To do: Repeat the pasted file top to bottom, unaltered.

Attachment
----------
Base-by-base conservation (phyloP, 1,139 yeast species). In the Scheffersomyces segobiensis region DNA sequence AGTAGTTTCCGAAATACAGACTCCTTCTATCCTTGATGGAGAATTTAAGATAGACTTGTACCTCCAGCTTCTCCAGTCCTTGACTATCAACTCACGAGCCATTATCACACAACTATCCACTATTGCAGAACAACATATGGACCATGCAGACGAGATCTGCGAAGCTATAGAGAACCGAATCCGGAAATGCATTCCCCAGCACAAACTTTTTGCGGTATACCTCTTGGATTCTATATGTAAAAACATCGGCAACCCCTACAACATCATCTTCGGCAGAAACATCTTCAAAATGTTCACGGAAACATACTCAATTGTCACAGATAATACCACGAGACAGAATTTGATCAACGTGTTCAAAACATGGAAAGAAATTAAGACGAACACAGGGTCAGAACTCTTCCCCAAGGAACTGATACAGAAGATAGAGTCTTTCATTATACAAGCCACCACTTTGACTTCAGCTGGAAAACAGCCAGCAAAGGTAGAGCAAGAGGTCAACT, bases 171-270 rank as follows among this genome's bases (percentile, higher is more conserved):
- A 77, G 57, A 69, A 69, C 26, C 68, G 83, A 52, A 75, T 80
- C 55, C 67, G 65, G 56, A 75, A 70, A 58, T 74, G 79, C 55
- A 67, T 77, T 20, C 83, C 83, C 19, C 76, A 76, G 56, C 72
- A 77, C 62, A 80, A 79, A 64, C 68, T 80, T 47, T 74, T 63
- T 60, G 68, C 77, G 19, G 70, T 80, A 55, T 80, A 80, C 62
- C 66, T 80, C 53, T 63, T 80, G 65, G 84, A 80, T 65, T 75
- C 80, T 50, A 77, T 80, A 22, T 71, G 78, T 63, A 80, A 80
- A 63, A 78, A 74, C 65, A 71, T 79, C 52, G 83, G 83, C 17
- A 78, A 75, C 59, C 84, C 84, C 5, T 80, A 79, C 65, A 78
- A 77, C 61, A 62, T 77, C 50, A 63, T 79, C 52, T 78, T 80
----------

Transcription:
Base-by-base conservation (phyloP, 1,139 yeast species). In the Scheffersomyces segobiensis region DNA sequence AGTAGTTTCCGAAATACAGACTCCTTCTATCCTTGATGGAGAATTTAAGATAGACTTGTACCTCCAGCTTCTCCAGTCCTTGACTATCAACTCACGAGCCATTATCACACAACTATCCACTATTGCAGAACAACATATGGACCATGCAGACGAGATCTGCGAAGCTATAGAGAACCGAATCCGGAAATGCATTCCCCAGCACAAACTTTTTGCGGTATACCTCTTGGATTCTATATGTAAAAACATCGGCAACCCCTACAACATCATCTTCGGCAGAAACATCTTCAAAATGTTCACGGAAACATACTCAATTGTCACAGATAATACCACGAGACAGAATTTGATCAACGTGTTCAAAACATGGAAAGAAATTAAGACGAACACAGGGTCAGAACTCTTCCCCAAGGAACTGATACAGAAGATAGAGTCTTTCATTATACAAGCCACCACTTTGACTTCAGCTGGAAAACAGCCAGCAAAGGTAGAGCAAGAGGTCAACT, bases 171-270 rank as follows among this genome's bases (percentile, higher is more conserved):
- A 77, G 57, A 69, A 69, C 26, C 68, G 83, A 52, A 75, T 80
- C 55, C 67, G 65, G 56, A 75, A 70, A 58, T 74, G 79, C 55
- A 67, T 77, T 20, C 83, C 83, C 19, C 76, A 76, G 56, C 72
- A 77, C 62, A 80, A 79, A 64, C 68, T 80, T 47, T 74, T 63
- T 60, G 68, C 77, G 19, G 70, T 80, A 55, T 80, A 80, C 62
- C 66, T 80, C 53, T 63, T 80, G 65, G 84, A 80, T 65, T 75
- C 80, T 50, A 77, T 80, A 22, T 71, G 78, T 63, A 80, A 80
- A 63, A 78, A 74, C 65, A 71, T 79, C 52, G 83, G 83, C 17
- A 78, A 75, C 59, C 84, C 84, C 5, T 80, A 79, C 65, A 78
- A 77, C 61, A 62, T 77, C 50, A 63, T 79, C 52, T 78, T 80